Why do we run away from our words when it gets hard? And if writing is something we love so much, why do we actively seek something else to do, anything?
On Sunday, I lost my words. Well, maybe it was even before that. Regardless, every time I opened up my novel document, knowing the story curling around in my head, no matter how hard I tried, the words just wouldn't come. The cursor blinked, waiting. My fingers touched the keys. But nothing. I had nothing. The terrible, desperately in need of editing words mocked me. Dared me to delete them. To rewrite them. They bared their glaring fangs, growled. I coiled. Slammed the laptop shut.
This is not a new feeling. As my writing files indicate, I've started 7 novels in the last 15 years. Some are still mere ideas, others actually have a lot of pages. This current one is the farthest along. First ugly draft, second draft three quarters. But it's still terrible. Beyond terrible. Scenes don't make sense, end abruptly, lack energy, tension, pace: all those things that make a story wonderful and immersive.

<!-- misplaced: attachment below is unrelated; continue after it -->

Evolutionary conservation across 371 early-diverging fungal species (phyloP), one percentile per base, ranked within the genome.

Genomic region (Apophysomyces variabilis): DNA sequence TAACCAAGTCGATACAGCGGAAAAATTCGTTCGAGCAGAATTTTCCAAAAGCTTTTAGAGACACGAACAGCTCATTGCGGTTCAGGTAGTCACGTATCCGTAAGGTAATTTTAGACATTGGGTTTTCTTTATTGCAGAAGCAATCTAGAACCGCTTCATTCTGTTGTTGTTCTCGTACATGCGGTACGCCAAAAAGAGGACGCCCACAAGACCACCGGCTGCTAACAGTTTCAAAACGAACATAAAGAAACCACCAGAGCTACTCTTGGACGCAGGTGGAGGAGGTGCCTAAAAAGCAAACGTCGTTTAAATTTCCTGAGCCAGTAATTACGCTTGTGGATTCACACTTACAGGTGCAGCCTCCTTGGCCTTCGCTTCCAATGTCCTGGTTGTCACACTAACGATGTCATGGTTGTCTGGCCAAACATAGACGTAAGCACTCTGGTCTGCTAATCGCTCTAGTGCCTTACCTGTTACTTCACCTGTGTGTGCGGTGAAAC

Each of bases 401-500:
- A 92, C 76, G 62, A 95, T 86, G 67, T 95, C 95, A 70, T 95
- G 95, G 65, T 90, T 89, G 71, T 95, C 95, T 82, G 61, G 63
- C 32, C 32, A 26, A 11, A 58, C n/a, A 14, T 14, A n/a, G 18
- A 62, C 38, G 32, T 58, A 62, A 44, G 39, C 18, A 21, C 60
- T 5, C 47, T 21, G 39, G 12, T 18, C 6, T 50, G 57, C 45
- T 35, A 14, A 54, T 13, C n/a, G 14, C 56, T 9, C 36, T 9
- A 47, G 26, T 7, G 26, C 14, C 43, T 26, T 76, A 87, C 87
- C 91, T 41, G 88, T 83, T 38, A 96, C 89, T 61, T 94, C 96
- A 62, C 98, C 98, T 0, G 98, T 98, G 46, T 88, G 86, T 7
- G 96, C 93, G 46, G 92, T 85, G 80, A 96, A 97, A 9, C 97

I read other books. Anything and everything.
I went for walks, using the opportunity to do some much needed research.
In quiet moments, I crawled inside my head. Played the story over again. Working through complicated plot twists, voice problems.
I read blogs delivering writing advice.
And then...there was an election. I focused so intently on what was going on in the real world, the other things that matter. I spent time with friends. I witnessed moments of kindness around me.
And just like that, the words came back.
I don't have an answer except that fiction writers spend a lot of time in their heads. And sometimes we have to slow down, crawl out of our warm little bubbles and join the world around us.
Only for a moment though.